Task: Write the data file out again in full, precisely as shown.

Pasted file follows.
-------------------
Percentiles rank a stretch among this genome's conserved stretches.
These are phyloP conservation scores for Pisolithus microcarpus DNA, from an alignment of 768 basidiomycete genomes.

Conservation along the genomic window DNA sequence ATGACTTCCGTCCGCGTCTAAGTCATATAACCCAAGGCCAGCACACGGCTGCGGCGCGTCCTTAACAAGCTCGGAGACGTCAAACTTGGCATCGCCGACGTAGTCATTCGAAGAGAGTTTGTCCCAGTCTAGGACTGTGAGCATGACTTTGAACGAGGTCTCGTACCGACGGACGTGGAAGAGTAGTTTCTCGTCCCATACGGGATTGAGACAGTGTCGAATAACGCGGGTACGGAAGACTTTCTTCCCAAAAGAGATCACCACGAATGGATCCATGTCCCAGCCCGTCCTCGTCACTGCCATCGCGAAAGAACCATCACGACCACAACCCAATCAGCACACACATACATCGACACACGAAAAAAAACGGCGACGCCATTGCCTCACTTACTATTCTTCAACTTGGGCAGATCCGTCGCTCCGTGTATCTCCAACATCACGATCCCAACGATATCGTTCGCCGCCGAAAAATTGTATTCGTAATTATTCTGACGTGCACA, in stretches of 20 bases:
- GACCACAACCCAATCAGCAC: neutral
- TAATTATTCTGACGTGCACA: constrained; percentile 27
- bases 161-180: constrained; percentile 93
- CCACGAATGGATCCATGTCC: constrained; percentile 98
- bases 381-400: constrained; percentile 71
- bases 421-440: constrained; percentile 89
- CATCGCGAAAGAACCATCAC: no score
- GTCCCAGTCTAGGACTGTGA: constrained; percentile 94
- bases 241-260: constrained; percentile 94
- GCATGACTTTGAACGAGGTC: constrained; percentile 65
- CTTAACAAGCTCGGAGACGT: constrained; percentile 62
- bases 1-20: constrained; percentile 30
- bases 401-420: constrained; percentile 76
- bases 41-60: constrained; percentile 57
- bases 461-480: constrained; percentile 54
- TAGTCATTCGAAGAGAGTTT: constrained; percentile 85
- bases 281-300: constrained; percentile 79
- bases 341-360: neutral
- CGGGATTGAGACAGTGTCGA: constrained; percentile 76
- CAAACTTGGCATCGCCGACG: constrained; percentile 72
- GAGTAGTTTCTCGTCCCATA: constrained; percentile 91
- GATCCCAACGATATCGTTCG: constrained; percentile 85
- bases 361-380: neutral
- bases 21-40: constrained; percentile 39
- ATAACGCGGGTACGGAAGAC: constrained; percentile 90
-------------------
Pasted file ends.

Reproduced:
Percentiles rank a stretch among this genome's conserved stretches.
These are phyloP conservation scores for Pisolithus microcarpus DNA, from an alignment of 768 basidiomycete genomes.

Conservation along the genomic window DNA sequence ATGACTTCCGTCCGCGTCTAAGTCATATAACCCAAGGCCAGCACACGGCTGCGGCGCGTCCTTAACAAGCTCGGAGACGTCAAACTTGGCATCGCCGACGTAGTCATTCGAAGAGAGTTTGTCCCAGTCTAGGACTGTGAGCATGACTTTGAACGAGGTCTCGTACCGACGGACGTGGAAGAGTAGTTTCTCGTCCCATACGGGATTGAGACAGTGTCGAATAACGCGGGTACGGAAGACTTTCTTCCCAAAAGAGATCACCACGAATGGATCCATGTCCCAGCCCGTCCTCGTCACTGCCATCGCGAAAGAACCATCACGACCACAACCCAATCAGCACACACATACATCGACACACGAAAAAAAACGGCGACGCCATTGCCTCACTTACTATTCTTCAACTTGGGCAGATCCGTCGCTCCGTGTATCTCCAACATCACGATCCCAACGATATCGTTCGCCGCCGAAAAATTGTATTCGTAATTATTCTGACGTGCACA, in stretches of 20 bases:
- GACCACAACCCAATCAGCAC: neutral
- TAATTATTCTGACGTGCACA: constrained; percentile 27
- bases 161-180: constrained; percentile 93
- CCACGAATGGATCCATGTCC: constrained; percentile 98
- bases 381-400: constrained; percentile 71
- bases 421-440: constrained; percentile 89
- CATCGCGAAAGAACCATCAC: no score
- GTCCCAGTCTAGGACTGTGA: constrained; percentile 94
- bases 241-260: constrained; percentile 94
- GCATGACTTTGAACGAGGTC: constrained; percentile 65
- CTTAACAAGCTCGGAGACGT: constrained; percentile 62
- bases 1-20: constrained; percentile 30
- bases 401-420: constrained; percentile 76
- bases 41-60: constrained; percentile 57
- bases 461-480: constrained; percentile 54
- TAGTCATTCGAAGAGAGTTT: constrained; percentile 85
- bases 281-300: constrained; percentile 79
- bases 341-360: neutral
- CGGGATTGAGACAGTGTCGA: constrained; percentile 76
- CAAACTTGGCATCGCCGACG: constrained; percentile 72
- GAGTAGTTTCTCGTCCCATA: constrained; percentile 91
- GATCCCAACGATATCGTTCG: constrained; percentile 85
- bases 361-380: neutral
- bases 21-40: constrained; percentile 39
- ATAACGCGGGTACGGAAGAC: constrained; percentile 90